Building Log of an Old Shoe

Page 2 - Construction Begins
by Dennis Lancaster

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On Other Pages on This Site:
Site Contents The Plans - The Materials - Bulkheads - Keel and Ballast - Winter Projects - Mast Fabrication - Putting The Hull Together - Deck & Interior Assembly - Rigging the Old Shoe - Sailing My Old Shoe - Boat Building Links

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stbjhd1.jpg - 44125 Bytes The first step in the process was cutting out "kits" for each bulkhead prior to coating the parts with penetrating epoxy and assembling of the "cleats" to the plywood bulkhead panels.

This effort began in early August 2006. By August 8th, the forward and stern transom bulkheads and bulkhead "A" had been "kitted". The plans and instructions do not state how wide to cut the cleats for either the bow and stern transom bulkheads. I placed a scale rule on the plans and estimated the width shown to be 2-1/2". So I ripped my cleat stock for those bulkheads at 1-1/2" x 2-1/2' from clear grain fir. The transom bulkhead proved to be a challenge due to the angles that needed to be cut. The design is very robust. bulkhdd.jpg - 43827 Bytes

As of 8/11/06, plywood for bulkheads "B", "C" and "D" were cut. I found this project to be very time consuming. I checked my measurements at least 3 to 4 times before making the cuts. The plywood was positioned on the worktable with wood sticks as standoffs so that I didn't cut into the table.

For long cuts, I clamped down a straight edge for the Skill saw to ride against. This required more careful measurement to insure that my cut would be slightly proud of the line. I found my block plane to be an essential tool in cleaning up my edges. Be sure it is sharp. It took 3 hours to cut 3 bulkhead panels. Is this normal? Well then, what's the hurry? This is supposed to be a fun "down time" project for me. The photo to the right is of bulkhead "D", clamped, on stand-off's and ready to cut. Next will come the "clinker" cutting to complete the bulkhead "kits".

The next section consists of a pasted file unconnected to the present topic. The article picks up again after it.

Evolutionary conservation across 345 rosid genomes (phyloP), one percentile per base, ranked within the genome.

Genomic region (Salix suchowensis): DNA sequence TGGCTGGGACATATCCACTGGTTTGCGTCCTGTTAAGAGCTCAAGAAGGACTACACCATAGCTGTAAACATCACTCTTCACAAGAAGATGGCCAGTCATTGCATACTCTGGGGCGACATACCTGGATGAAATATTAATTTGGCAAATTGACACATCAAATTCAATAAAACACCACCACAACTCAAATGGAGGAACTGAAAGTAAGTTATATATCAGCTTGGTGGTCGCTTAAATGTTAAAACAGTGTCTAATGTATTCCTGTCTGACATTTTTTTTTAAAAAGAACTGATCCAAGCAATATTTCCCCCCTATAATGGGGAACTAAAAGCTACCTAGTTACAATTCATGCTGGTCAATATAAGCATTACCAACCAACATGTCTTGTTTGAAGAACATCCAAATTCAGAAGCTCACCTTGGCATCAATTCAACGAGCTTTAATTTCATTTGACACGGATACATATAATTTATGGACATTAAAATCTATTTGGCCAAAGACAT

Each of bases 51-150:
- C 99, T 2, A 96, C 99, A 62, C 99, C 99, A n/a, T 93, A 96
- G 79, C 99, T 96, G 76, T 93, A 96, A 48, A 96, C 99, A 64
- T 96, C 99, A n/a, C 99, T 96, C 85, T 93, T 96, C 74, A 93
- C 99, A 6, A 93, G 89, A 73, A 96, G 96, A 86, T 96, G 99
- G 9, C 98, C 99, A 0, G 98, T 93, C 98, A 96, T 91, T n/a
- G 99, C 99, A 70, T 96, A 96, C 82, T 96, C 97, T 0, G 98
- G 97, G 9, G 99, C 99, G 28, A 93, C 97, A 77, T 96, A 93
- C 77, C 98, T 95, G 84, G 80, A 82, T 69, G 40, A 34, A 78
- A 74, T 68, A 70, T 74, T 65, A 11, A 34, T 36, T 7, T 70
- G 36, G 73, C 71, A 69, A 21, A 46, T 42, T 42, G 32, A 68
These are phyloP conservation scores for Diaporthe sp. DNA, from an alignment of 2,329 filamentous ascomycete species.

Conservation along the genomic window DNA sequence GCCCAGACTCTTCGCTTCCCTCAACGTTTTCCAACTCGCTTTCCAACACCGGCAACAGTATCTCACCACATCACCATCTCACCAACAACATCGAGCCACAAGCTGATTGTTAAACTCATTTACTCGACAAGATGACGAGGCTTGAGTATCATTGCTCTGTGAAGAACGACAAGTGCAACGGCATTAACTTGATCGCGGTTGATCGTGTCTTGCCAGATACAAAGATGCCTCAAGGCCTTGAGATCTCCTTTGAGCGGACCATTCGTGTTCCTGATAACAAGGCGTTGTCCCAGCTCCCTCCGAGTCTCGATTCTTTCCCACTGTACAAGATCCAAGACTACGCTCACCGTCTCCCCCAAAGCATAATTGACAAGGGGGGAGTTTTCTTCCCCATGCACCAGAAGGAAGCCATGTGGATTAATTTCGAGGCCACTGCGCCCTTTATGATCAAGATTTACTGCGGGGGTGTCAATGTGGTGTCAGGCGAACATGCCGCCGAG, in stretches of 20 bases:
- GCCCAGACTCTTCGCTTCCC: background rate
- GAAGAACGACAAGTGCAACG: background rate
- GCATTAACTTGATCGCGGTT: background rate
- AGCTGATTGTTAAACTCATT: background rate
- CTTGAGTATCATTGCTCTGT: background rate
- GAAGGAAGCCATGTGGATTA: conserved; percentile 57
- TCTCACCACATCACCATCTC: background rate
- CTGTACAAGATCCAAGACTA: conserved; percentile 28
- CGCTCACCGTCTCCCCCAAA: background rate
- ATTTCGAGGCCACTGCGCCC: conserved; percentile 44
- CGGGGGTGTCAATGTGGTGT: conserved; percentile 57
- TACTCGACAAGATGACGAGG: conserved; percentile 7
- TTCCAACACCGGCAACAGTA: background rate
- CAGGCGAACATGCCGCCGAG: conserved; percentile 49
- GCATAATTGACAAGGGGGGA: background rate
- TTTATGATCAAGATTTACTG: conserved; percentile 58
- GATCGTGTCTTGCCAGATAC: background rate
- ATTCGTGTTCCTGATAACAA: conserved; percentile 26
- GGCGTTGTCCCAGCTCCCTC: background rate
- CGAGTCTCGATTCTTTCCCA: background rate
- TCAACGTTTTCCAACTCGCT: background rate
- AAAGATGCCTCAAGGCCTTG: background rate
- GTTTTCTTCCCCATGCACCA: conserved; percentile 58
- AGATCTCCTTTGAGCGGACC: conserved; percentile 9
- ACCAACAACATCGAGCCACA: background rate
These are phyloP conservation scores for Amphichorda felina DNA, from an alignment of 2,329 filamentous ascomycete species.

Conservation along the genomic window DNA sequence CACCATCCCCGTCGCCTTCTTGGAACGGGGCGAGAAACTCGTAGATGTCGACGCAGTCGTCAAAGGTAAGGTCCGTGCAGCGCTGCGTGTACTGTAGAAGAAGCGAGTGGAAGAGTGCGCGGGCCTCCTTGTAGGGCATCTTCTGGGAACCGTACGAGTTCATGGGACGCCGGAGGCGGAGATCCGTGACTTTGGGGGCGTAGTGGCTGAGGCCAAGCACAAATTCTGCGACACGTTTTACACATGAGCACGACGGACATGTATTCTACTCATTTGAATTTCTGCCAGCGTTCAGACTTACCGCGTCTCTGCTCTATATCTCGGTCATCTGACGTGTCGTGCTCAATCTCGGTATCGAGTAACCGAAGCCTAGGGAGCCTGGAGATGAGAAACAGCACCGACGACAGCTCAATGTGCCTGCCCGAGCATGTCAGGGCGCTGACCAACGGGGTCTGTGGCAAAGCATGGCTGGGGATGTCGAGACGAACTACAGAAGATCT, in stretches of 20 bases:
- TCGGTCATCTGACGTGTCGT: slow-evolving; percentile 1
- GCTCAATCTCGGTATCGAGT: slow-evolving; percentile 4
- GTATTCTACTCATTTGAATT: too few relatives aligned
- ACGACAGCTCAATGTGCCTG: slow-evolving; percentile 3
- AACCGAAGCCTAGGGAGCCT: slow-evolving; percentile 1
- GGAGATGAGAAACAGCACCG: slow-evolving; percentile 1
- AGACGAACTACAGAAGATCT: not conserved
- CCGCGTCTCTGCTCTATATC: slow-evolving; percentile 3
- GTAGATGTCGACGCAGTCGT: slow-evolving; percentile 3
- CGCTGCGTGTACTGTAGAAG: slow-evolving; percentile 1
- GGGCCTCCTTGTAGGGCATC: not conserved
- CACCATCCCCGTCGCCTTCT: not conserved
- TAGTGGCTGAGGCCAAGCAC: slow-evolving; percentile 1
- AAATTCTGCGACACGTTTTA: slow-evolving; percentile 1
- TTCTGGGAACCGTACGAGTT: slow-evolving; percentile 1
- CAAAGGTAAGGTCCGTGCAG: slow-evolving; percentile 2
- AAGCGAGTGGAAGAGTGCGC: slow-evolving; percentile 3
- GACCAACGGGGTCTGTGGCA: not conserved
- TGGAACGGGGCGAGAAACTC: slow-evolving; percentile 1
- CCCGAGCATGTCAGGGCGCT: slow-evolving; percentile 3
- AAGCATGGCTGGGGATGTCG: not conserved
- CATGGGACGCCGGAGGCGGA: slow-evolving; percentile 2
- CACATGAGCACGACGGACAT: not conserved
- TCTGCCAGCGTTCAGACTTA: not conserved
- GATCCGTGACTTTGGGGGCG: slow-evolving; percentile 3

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All bulkheads were cut and "dry" assembled. I took the time to letter code all corners of each cleat piece as each bulkhead was dissembled, glued and re-assembled, so that I would be able to put the pieces back together the same way. I also identified my centerline for each bulkhead. I glued my first two bulkheads on August 20, 2006, starting with the bow transom and ending with bulkhead "A". Each bulkhead was taken apart and a coat of epoxy was applied to every bonding surface. I then mixed up a thickened batch using colloidal silica and applied that to just the ply panel in the bonding areas. This "gluing" process is a messy job and I felt like a kid with finger paints and very sticky fingers. The cleats were then screwed down into their permanent positions. Clamps and weights were applied as needed. blhdras2.jpg - 47559 Bytes

A note about epoxy work: I am a novice at this part also. I have done some reading out of the West System Technical Manual and Product Guide and have been counseled by others who have done it before. The principle of mixing and application will pretty much stay the same if you want success. How we each set up our workstations might very. I like what I have done. My main source of material comes out of one-gallon cans. I transferred the appropriate amount out of each can with a separate plastic measuring cup and combined the resin and activator in a cup labeled with a scale. Each measuring cup was then placed in a separate container with a lid to store for later work. I used a small measuring spoon to ladle out the Silica. That spoon was stored in its tub. I used disposable "chip" brushes as applicators. bevcut1.jpg - 37238 Bytes